Female subfertility (W15) has an incidence of 3.8 per 1000 patient years, meaning almost four new diagnoses of female subfertility in a year in a practice with 1000 female patients. Link/Figure 1
Male subfertility (Y10) has an incidence of 2.8 per 1000 patient years, meaning almost three new diagnoses of male subfertility in a year in a practice with 1000 male patients. Link/Figure 2
The prevalence of ‘subfertility female’ (W15) is 8.1 per 1000 female patient years, meaning that among 1000 female patients in a year, eight receive help or guidance from their GP for subfertility. Link/Figure 3
The prevalence of ‘subfertility male’ (Y10) is 3.9 per 1000 male patient years, meaning that among 1000 male patients in a year, four receive help or guidance from their GP for subfertility. Link/Figure 4
Subfertility is usually a problem for a couple, but is recorded more commonly among female patients in the FaMe-Net database than among males. In this website, data cannot be studied in residential association (i.e. for couples). This would be possible with additional data extractions (on request). The data implies, however, that subfertility as a health problem is sometimes presented to the GP by a couple but sometimes by a woman alone.
The incidence and prevalence are highest in the age group 25-44 years, both among women and men. In this age group, 26 per 1000 female patients present to their GP with subfertility throughout the year (prevalence). Subfertility is also prevalent in the age group 15-24 years, especially among women (1.3 per 1000 patient years). In the age group 45-64 years, a new or existing diagnosis of subfertility is rare, but occurs more often in men (incidence 0.6, prevalence 0.9 per 1000 patient years) compared to women (incidence 0.3, prevalence 0.6 per 1000 patient years).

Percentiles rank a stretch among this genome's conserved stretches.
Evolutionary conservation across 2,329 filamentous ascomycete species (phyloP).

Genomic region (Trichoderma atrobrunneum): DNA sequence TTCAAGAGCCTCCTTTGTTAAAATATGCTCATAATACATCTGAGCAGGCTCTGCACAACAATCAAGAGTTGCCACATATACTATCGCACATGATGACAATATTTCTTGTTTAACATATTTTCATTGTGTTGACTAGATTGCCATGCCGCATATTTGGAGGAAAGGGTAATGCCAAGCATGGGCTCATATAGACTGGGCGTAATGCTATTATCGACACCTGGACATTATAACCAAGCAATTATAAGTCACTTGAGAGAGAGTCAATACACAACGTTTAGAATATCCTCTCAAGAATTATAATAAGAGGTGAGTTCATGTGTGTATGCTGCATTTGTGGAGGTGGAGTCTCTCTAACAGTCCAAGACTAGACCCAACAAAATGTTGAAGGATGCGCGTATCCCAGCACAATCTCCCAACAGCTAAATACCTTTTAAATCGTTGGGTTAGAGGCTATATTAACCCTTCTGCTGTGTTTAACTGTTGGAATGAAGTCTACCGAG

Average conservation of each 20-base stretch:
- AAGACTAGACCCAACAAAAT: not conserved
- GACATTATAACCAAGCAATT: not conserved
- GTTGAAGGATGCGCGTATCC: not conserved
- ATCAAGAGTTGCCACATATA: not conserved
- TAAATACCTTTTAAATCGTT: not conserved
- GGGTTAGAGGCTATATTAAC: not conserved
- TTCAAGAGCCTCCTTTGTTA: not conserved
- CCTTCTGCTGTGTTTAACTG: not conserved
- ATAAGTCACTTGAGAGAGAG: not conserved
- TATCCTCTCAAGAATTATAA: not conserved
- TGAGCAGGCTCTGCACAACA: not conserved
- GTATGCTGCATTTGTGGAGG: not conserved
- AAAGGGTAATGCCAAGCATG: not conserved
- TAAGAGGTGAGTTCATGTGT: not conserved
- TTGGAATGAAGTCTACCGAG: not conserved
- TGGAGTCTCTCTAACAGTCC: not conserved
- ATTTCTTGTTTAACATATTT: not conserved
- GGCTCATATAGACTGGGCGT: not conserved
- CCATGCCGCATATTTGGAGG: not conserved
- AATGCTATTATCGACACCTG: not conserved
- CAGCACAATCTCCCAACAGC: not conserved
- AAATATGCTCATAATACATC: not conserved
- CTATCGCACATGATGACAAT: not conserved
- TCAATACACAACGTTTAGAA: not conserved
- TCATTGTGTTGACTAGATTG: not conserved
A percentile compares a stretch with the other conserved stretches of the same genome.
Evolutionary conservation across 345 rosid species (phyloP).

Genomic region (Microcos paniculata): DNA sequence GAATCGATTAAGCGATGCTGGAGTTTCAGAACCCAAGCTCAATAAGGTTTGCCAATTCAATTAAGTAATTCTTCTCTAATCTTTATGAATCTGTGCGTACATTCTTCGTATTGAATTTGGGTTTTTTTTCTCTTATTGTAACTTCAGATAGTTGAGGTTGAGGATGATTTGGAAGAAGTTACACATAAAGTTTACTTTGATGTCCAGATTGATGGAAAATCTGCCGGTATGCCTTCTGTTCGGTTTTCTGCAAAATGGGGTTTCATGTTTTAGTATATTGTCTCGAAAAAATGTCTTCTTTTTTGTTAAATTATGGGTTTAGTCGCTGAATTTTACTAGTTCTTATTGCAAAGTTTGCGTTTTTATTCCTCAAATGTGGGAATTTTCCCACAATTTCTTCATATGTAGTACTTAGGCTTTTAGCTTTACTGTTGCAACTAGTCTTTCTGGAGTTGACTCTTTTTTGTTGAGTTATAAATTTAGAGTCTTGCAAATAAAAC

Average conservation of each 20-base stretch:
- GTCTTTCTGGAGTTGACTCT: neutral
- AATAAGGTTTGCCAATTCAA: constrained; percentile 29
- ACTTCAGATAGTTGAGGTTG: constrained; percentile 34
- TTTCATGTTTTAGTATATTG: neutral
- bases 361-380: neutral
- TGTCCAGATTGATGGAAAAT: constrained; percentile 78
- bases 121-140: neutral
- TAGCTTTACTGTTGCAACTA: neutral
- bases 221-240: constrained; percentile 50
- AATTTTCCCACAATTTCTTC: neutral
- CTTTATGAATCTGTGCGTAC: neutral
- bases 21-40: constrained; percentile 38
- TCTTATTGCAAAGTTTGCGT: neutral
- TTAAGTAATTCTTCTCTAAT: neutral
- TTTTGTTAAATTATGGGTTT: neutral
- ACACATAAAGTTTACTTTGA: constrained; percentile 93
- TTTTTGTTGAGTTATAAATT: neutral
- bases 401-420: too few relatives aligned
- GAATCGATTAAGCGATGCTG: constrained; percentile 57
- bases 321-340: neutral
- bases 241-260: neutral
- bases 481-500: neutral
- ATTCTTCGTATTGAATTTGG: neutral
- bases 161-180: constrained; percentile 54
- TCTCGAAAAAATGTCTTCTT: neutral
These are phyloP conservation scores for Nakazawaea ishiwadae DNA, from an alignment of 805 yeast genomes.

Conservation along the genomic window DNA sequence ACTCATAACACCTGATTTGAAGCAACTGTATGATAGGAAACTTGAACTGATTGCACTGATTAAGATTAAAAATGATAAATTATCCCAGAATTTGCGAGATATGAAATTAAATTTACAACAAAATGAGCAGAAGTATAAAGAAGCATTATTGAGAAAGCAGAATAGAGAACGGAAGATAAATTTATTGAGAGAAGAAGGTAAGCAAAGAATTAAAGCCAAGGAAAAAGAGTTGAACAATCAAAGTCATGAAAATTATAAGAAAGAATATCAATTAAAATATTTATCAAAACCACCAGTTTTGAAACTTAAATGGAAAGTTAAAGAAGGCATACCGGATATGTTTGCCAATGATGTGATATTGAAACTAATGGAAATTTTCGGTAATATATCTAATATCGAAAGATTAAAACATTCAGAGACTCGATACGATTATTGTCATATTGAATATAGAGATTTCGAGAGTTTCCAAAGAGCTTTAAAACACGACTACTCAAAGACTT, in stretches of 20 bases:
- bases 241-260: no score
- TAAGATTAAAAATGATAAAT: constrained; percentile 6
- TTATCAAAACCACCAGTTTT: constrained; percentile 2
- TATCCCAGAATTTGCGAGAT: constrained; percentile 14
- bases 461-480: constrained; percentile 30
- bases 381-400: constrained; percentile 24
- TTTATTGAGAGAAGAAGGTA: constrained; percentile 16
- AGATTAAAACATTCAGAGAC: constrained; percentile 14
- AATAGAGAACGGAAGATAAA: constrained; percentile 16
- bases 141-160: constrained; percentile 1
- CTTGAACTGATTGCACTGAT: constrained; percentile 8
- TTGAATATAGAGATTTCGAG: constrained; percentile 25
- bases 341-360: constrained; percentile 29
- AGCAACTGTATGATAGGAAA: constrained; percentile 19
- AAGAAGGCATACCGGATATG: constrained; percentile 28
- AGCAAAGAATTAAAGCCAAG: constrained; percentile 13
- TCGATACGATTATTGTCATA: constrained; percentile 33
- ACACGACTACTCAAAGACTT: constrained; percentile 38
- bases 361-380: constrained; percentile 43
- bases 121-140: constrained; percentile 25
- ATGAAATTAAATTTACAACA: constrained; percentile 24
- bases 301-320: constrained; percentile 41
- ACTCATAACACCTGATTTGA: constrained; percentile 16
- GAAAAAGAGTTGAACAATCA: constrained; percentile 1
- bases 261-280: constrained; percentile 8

Among women aged 25-44, subfertility is ranked 34 in the ‘Top Prevalence’ list of conditions affecting a large proportion of the population and presented to the GP. ‘Pregnancy’ (W78) is the number one prevalent condition in this group, followed by two other reproduction related conditions (oral contraception (W11) and intrauterine contraception (W12)). Link/Table 5